Spelling is a challenge for individuals with dyslexia. Phoneme-to-grapheme correspondence rules are highly inconsistent in French, which make them very difficult to master, in particular for dyslexics. One recurrent manifestation of this inconsistency is the presence of silent letters at the end of words. Many of these silent letters perform a morphological function. The current study examined whether students with dyslexia (aged between 10 and 15 years) benefit from the morphological status of silent final letters when spelling...
April 2017: Annals of Dyslexia
https://www.readbyqxmd.com/read/27286963/the-precursors-of-double-dissociation-between-reading-and-spelling-in-a-transparent-orthography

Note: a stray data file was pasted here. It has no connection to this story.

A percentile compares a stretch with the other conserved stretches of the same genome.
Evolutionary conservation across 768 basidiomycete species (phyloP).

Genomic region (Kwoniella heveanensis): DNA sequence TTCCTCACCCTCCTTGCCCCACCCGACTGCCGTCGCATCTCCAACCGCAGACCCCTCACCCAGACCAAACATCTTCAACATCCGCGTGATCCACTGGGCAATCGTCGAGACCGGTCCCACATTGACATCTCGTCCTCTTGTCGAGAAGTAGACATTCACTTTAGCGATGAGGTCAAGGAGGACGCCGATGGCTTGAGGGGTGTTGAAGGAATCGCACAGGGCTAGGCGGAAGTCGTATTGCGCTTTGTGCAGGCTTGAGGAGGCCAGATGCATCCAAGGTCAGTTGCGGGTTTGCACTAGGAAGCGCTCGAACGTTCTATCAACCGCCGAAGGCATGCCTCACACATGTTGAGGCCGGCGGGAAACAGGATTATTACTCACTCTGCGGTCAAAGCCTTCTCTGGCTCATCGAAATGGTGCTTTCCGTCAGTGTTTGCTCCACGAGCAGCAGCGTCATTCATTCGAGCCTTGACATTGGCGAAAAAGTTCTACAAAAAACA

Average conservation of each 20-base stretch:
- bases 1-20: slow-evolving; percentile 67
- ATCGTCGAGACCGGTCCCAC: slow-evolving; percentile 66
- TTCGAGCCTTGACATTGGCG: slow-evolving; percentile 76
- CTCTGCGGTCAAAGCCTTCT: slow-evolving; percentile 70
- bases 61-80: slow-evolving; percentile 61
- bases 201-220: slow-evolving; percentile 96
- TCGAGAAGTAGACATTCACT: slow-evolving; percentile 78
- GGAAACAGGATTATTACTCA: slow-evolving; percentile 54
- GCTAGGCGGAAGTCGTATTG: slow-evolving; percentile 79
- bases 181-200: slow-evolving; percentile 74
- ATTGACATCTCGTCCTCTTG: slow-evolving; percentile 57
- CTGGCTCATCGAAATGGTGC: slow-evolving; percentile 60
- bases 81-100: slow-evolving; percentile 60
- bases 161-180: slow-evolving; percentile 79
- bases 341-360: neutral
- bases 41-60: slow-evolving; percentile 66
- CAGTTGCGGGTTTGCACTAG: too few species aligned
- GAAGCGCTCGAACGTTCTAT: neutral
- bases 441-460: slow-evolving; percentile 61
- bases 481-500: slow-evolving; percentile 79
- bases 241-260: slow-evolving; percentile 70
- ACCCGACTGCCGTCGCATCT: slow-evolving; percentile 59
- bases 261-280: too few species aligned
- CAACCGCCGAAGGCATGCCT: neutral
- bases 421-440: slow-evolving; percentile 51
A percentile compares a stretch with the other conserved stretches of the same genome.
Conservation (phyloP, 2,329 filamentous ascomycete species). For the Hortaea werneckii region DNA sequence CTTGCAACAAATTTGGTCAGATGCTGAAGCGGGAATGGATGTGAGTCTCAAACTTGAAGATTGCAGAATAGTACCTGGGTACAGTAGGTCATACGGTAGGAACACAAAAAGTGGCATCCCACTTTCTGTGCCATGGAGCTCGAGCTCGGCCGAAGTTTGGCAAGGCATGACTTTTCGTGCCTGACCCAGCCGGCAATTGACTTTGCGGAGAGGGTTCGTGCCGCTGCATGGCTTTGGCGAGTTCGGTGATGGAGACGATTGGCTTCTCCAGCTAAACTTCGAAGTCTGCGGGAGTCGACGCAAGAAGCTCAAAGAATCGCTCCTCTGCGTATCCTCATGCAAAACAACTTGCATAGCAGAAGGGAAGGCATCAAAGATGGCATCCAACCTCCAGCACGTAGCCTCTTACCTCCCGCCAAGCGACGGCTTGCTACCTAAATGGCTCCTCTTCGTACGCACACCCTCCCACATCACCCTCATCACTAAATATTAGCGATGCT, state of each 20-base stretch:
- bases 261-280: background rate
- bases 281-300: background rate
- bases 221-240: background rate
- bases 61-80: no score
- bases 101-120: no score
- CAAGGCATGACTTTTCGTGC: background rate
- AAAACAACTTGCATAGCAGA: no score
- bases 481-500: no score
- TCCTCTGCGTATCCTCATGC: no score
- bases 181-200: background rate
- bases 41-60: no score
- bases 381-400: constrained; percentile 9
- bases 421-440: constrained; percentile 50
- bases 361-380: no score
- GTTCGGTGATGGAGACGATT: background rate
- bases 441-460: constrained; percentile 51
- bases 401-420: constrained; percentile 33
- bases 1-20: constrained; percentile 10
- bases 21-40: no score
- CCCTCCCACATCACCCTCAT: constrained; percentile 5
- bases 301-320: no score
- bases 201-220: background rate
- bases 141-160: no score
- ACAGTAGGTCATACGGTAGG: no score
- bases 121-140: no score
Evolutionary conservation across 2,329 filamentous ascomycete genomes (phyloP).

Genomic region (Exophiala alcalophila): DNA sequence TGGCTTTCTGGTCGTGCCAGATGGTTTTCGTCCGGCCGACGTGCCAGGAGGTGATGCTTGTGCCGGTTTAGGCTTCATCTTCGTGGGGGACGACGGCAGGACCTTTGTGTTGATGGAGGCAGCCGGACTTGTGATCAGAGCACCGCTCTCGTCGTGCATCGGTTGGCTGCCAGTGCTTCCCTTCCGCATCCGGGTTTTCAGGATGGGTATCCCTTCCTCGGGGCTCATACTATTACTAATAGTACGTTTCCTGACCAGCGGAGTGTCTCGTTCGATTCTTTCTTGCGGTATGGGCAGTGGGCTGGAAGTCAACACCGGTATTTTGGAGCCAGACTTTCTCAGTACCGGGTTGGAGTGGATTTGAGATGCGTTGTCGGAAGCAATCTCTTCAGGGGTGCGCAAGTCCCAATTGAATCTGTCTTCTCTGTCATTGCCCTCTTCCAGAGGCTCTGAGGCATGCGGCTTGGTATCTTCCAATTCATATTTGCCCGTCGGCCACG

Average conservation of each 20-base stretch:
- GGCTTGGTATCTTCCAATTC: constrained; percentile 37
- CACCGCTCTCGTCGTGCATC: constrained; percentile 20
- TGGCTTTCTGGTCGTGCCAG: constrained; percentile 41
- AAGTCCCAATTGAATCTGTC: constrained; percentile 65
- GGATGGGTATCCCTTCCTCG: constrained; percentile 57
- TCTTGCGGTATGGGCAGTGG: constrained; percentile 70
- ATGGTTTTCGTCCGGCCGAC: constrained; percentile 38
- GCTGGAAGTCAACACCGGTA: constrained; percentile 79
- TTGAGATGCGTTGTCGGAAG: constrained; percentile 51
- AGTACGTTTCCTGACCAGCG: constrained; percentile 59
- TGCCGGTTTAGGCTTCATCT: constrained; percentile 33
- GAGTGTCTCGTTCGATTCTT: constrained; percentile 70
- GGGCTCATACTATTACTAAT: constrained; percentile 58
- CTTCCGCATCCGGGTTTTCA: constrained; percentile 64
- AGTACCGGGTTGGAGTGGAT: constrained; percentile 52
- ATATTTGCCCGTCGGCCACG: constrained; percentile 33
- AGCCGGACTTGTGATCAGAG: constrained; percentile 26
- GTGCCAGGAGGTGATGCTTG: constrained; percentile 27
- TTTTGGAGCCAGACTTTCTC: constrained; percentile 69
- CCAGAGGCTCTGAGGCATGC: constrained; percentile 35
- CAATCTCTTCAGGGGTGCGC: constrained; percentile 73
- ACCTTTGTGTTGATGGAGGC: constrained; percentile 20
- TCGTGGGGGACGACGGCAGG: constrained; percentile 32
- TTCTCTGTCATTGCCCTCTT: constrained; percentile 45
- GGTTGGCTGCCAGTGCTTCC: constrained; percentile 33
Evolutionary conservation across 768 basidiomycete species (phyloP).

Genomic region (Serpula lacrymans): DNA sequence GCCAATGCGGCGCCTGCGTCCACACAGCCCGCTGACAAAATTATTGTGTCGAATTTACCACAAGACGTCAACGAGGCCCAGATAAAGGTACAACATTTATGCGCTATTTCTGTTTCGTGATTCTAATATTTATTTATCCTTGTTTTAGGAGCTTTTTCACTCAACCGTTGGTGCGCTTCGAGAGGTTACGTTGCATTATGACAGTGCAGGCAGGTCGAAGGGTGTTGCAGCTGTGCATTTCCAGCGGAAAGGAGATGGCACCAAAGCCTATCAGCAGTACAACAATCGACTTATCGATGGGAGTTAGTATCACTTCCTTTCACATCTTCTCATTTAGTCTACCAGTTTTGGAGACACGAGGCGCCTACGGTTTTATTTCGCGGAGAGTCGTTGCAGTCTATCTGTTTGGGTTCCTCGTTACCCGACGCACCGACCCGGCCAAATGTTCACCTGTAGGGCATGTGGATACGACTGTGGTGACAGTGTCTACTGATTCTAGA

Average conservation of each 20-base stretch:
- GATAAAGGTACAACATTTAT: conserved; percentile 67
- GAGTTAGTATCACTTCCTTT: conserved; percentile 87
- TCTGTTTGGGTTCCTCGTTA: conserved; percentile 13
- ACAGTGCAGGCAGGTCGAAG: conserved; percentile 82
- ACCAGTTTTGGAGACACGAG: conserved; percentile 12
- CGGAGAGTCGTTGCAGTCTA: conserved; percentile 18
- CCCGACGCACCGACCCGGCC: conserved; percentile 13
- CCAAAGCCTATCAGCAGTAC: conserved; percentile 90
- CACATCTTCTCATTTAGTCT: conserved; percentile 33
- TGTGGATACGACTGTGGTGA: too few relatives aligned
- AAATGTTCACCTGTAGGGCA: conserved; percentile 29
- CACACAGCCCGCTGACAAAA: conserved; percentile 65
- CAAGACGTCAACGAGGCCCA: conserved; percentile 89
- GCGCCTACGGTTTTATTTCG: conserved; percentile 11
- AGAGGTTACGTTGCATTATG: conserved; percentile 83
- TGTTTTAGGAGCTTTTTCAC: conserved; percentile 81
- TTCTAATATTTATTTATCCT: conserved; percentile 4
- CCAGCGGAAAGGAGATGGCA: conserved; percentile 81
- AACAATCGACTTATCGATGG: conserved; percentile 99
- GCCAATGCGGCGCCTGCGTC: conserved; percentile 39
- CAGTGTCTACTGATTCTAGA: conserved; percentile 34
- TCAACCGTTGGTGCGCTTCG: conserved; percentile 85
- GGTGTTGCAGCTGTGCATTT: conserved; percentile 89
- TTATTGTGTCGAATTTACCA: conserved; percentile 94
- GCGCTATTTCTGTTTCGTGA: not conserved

#15
Minna Torppa, George K Georgiou, Pekka Niemi, Marja-Kristiina Lerkkanen, Anna-Maija Poikkeus
Research and clinical practitioners have mixed views whether reading and spelling difficulties should be combined or seen as separate. This study examined the following: (a) if double dissociation between reading and spelling can be identified in a transparent orthography (Finnish) and (b) the cognitive and noncognitive precursors of this phenomenon. Finnish-speaking children (n = 1963) were assessed on reading fluency and spelling in grades 1, 2, 3, and 4. Dissociation groups in reading and spelling were formed based on stable difficulties in grades 1-4...
April 2017: Annals of Dyslexia
https://www.readbyqxmd.com/read/27068186/the-role-of-feedback-and-differences-between-good-and-poor-decoders-in-a-repeated-word-reading-paradigm-in-first-grade
#16
Karly van Gorp, Eliane Segers, Ludo Verhoeven